My Christmas Gift To My Son
“Mom! Why does everyone need to be celebrating Christmas on the same day? Can’t we just spread it out somehow?”
My 28-year-old son, like many in today’s modern families, is living the quintessential Christmas conundrum. “Where do we go for dinner, lunch? If I don’t see my parents, will they be upset? But I also want to be there for my kids. And my partner’s family expects us too. How can we be everywhere at once?” It’s the classic holiday dilemma!
I sympathized deeply with my son, caught in the whirlwind of festive juggling. He’s striving to balance multiple priorities: making his girlfriend happy by celebrating with her family, maintaining our cherished tradition of opening gifts on Christmas morning, and spending precious moments with his daughter, whom he sees just once a week and every other weekend.
This struggle was draining the joy out of our holiday gatherings. I could empathize with his pain and anxiety, having been in similar situations myself. Over the years, my husband and I had our share of debates about whether to forge our own path or try to please everyone on the same day. Questions like “Where will the kids spend their time? With whom? For how long?” never seemed to have easy answers.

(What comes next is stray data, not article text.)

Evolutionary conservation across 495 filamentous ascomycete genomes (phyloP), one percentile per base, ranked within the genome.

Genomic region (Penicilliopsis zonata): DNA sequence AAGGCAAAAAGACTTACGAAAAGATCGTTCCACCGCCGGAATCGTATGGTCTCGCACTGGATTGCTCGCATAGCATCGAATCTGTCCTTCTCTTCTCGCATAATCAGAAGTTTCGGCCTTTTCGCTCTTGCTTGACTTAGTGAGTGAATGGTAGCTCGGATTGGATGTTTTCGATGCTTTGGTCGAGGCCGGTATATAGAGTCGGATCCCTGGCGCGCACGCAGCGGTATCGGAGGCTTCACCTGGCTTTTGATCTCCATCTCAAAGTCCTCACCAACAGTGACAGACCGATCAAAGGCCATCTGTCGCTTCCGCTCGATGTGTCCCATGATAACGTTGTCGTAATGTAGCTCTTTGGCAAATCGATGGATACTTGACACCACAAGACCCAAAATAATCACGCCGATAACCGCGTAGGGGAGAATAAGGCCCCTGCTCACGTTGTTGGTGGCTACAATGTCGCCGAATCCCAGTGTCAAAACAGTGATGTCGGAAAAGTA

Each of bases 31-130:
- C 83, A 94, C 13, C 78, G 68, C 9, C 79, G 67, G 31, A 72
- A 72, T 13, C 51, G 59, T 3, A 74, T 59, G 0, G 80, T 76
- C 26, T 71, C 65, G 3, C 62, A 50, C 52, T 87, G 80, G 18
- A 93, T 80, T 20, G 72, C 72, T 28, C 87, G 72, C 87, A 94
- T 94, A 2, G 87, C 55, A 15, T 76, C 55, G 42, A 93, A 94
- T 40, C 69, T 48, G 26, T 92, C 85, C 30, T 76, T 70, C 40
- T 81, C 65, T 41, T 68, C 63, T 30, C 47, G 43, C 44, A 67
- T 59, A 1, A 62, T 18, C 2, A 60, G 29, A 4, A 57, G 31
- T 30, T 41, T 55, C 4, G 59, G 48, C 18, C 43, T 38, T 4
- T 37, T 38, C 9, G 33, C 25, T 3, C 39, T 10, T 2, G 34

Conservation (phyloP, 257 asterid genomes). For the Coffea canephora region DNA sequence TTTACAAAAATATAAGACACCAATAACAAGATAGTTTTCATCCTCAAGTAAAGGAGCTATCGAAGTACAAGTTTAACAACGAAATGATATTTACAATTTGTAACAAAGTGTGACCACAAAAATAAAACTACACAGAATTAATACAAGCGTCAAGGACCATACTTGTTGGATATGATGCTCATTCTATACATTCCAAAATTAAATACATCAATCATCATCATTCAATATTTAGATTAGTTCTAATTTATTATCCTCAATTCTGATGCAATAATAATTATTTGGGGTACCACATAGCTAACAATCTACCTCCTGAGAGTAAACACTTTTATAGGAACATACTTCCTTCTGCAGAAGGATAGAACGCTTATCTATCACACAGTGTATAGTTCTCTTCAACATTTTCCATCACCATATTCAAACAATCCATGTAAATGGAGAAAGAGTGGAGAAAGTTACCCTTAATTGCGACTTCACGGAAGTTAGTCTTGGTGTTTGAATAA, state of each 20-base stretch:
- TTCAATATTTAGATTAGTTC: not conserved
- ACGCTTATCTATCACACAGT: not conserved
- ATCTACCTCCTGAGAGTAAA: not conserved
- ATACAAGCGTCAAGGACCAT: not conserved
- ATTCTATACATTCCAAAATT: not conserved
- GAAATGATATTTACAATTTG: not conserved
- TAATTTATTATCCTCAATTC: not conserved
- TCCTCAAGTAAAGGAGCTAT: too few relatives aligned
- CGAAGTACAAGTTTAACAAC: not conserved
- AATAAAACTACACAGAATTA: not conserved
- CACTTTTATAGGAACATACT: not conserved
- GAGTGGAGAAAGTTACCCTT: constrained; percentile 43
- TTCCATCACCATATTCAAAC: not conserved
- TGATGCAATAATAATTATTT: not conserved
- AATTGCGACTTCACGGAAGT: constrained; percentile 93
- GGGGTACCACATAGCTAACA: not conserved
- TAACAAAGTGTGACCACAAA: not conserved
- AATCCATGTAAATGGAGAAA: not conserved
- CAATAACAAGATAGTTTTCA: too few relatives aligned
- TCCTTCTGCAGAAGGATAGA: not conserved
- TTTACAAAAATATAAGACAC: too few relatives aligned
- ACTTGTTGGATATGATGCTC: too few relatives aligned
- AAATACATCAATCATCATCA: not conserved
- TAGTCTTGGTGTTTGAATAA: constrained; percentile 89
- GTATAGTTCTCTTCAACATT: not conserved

This complexity doesn’t diminish with adulthood; in many ways, it intensifies. I completely understand my son’s predicament and the desire of our extended family to preserve our holiday traditions for yet another year. It’s a difficult balance to strike.
After reflecting on his concerns, I called him to reassure him that it's perfectly fine if he can't be with us the whole day. As his mom – and someone who's navigated these choppy waters as a stepmom too – I know all too well the challenge of trying to please everyone. I expressed my love and let him know how much we’d enjoy his and his girlfriend’s company whenever they could join us. I could sense a palpable release of tension from him, a sign that he felt empowered to make a decision that worked for him.
It’s perfectly natural for him to want to make his girlfriend happy – that’s an important part of life. As a stepmom and mother, I’ve always been an advocate for putting your partner first because that forms the bedrock of a strong, blended family. Now, it’s my turn to practice what I preach.
So, echoing my son’s sentiment: Christmas should be about joy, not stress. Let’s remember to be flexible and understanding, creating new traditions that accommodate the beautiful complexity of our modern families. Merry Christmas, and love to my son and all the families navigating these challenges.